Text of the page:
1. From a story we wrote during heavy snow in 2019:

      When it comes to city sidewalks, Edmonds property owners are responsible for ensuring that sidewalks adjacent to their homes are snow- and ice-free. That’s according to City Development Director Shane Hope, who was responding to a question from a My Edmonds News reader.

      Under city code, Hope said, “property owners are responsible for maintaining adjacent sidewalks. Thus, they are legally liable if someone is hurt from slipping on an adjacent sidewalk that the property owner has not reasonably maintained from snow and ice hazards.”

      While a property owner could theoretically be fined $100 per day, “the city recognizes that snow and ice conditions are relatively rare in our region and extenuating circumstances sometimes make it difficult for property owners to immediately clear the adjacent sidewalks,” Hope said.

      Enforcing such penalties for short-term circumstances “is generally not a high priority for limited city resources,” she added. “Regardless, we strongly urge property owners to maintain the adjacent sidewalks and recognize their responsibility for people’s safety.”

      1. I emailed Shane Hope an email that started as follows on February 10, 2019:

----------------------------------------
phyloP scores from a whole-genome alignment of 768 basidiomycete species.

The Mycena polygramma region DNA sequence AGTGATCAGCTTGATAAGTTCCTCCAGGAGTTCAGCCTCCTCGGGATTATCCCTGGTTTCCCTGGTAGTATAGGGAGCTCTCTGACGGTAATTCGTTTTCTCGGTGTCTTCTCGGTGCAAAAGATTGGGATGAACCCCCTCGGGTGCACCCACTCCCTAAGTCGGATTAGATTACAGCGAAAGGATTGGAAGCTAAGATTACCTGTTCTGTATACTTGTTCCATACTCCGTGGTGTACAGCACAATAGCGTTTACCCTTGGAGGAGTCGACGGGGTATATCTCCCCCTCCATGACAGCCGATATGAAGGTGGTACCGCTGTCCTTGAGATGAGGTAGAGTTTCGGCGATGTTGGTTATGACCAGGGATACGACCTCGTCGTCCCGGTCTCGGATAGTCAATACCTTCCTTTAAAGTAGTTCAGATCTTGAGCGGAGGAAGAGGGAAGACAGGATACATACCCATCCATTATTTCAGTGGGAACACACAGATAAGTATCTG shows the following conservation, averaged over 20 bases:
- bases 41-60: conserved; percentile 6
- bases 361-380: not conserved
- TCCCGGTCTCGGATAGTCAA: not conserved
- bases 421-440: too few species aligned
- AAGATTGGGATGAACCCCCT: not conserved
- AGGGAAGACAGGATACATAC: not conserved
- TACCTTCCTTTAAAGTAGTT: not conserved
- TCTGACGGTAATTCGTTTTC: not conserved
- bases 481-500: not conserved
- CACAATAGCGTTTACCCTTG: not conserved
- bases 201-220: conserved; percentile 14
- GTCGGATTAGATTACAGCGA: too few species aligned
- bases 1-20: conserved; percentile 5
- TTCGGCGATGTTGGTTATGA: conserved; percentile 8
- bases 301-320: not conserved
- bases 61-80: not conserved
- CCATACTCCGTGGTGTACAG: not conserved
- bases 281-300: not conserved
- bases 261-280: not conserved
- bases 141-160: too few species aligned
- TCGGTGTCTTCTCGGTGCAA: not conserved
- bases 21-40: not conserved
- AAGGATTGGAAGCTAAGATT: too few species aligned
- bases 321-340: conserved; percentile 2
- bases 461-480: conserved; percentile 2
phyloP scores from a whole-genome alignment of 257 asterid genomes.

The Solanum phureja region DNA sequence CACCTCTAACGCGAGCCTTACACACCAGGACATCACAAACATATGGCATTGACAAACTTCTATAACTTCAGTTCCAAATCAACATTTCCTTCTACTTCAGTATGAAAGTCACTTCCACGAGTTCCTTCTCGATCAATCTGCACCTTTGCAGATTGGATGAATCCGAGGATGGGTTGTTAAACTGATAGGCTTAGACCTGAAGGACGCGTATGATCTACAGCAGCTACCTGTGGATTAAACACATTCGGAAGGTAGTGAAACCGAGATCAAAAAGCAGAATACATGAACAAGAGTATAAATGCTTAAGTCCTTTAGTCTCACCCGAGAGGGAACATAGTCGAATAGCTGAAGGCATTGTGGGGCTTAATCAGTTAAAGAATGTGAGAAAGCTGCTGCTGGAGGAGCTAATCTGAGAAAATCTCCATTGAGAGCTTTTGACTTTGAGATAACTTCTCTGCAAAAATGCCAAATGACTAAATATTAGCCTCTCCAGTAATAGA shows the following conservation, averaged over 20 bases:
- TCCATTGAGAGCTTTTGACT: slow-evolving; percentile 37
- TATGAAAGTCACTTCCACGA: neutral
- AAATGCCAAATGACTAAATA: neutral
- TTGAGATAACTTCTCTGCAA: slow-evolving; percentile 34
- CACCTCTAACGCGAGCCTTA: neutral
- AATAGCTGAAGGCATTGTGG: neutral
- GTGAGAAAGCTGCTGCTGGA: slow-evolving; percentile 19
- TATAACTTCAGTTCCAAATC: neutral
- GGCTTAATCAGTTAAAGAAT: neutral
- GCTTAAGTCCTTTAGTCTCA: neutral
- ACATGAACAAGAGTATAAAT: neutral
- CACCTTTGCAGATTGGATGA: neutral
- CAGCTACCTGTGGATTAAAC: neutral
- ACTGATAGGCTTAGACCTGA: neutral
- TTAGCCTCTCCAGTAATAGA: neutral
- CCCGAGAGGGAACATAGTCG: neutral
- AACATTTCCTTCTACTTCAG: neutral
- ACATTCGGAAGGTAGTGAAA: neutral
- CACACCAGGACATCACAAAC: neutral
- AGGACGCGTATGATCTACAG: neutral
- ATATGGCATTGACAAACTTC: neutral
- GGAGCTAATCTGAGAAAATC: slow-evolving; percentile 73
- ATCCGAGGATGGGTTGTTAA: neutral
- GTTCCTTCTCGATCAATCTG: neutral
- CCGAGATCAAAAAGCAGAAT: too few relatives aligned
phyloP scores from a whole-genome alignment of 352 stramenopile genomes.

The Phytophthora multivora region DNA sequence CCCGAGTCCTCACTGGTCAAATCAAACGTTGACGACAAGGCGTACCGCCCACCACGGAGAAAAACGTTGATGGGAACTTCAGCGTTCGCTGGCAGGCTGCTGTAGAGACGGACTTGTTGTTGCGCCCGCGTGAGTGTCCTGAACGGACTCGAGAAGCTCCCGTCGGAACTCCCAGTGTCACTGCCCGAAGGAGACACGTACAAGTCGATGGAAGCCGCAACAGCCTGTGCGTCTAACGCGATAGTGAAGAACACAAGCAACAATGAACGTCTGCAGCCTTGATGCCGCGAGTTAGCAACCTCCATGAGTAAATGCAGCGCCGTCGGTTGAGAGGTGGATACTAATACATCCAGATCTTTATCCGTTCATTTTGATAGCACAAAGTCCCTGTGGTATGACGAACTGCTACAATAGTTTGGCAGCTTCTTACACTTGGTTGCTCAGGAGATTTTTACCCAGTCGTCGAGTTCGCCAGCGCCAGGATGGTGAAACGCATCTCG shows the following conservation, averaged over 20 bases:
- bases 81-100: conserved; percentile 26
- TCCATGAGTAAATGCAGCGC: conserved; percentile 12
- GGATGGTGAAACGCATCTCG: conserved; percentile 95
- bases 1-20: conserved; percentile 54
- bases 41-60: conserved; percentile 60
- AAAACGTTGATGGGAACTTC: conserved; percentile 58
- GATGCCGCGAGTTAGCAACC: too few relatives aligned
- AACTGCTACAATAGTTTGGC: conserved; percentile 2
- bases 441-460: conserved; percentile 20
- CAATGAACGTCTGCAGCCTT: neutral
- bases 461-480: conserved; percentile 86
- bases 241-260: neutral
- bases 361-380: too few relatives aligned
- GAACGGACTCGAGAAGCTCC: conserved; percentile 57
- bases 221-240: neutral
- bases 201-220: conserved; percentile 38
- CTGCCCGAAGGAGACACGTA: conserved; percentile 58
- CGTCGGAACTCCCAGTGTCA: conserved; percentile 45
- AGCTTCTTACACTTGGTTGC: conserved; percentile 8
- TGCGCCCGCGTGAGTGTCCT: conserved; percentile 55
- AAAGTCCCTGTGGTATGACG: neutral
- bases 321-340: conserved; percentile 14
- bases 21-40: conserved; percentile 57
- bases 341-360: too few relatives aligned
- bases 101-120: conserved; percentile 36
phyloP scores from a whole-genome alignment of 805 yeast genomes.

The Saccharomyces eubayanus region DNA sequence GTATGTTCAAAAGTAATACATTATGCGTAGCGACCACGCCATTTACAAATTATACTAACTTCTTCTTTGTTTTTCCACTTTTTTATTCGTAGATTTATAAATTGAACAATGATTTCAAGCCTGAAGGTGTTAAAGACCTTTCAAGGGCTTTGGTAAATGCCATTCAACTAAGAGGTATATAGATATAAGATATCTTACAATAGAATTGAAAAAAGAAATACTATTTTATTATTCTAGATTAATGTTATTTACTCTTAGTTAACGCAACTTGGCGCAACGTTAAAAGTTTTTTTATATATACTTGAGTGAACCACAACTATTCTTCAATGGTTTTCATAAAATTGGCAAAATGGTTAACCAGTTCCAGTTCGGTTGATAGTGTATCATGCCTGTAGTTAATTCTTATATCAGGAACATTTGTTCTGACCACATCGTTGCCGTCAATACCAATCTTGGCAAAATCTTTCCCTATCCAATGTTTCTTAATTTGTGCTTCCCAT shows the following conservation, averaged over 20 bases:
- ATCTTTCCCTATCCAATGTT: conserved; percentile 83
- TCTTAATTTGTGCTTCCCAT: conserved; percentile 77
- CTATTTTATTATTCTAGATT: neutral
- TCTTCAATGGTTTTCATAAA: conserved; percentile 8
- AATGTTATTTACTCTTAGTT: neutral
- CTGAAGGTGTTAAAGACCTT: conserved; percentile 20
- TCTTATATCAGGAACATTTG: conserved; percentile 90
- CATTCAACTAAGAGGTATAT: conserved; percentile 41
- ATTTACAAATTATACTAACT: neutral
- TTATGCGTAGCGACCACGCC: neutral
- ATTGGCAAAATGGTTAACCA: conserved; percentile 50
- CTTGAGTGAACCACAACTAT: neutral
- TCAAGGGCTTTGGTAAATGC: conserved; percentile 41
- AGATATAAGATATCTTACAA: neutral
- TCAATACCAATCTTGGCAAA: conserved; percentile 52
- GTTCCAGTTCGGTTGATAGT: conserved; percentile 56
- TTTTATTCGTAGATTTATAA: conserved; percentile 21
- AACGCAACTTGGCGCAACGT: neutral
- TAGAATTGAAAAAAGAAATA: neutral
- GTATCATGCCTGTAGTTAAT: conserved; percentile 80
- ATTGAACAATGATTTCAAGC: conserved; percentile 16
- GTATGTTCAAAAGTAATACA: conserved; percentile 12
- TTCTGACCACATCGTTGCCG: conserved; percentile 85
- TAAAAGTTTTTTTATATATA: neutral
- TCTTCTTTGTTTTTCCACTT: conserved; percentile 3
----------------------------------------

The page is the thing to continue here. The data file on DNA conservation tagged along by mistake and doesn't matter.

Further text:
Ms. Hope,
        Per MRSC:
        In the Rivett v. Tacoma decision (123 Wn.2d 573 (1994)), the state supreme court invalidated Tacoma ordinance provisions that imposed liability upon abutting property owners for damages caused by defective sidewalks, regardless of fault. Tacoma’s ordinance was not based upon the statutory provisions of chapters 35.68 through 35.70 RCW. It was based upon the city’s authority as a first class city to regulate public rights-of-way, including sidewalks, and upon its nuisance authority.
        If your jurisdiction has a provision that imposes liability upon property owners for injuries caused by sidewalk conditions, particularly where there is no requirement of a finding that the property owner caused the hazardous sidewalk conditions, it is advisable to remove that provision. If you have questions about the validity of your sidewalk ordinance in light of Rivett, we suggest you contact legal counsel.
        Ms. Hope – Abutting property owners did not cause the snow and ice on sidewalks. As such, how could there ever be such a finding?
        Furthermore, doesn’t your message to citizens expose the City to liability should a citizen be injured while shoveling snow or suffer a heart attack? Shoveling snow can be a health hazard. Per
        Heart attacks become more of a risk during strenuous snow-clearing because blood pressure and heart rates spike while cold air constricts blood vessels and decreases the amount of oxygen received by the heart, according to Metro Health. When these factors combine and a person isn’t in peak health, shoveling can be a deadly activity.
        In a subsequent email, I asked her to:
        Also, please add ECC 9.20.100(I) to the list of Code Sections that need to be considered for rewrite.

  2. Thank you to Phil Williams and the entire crew! They are truly dedicated and are out in the worst of it to help keep us safe. They do a great job and are greatly appreciated!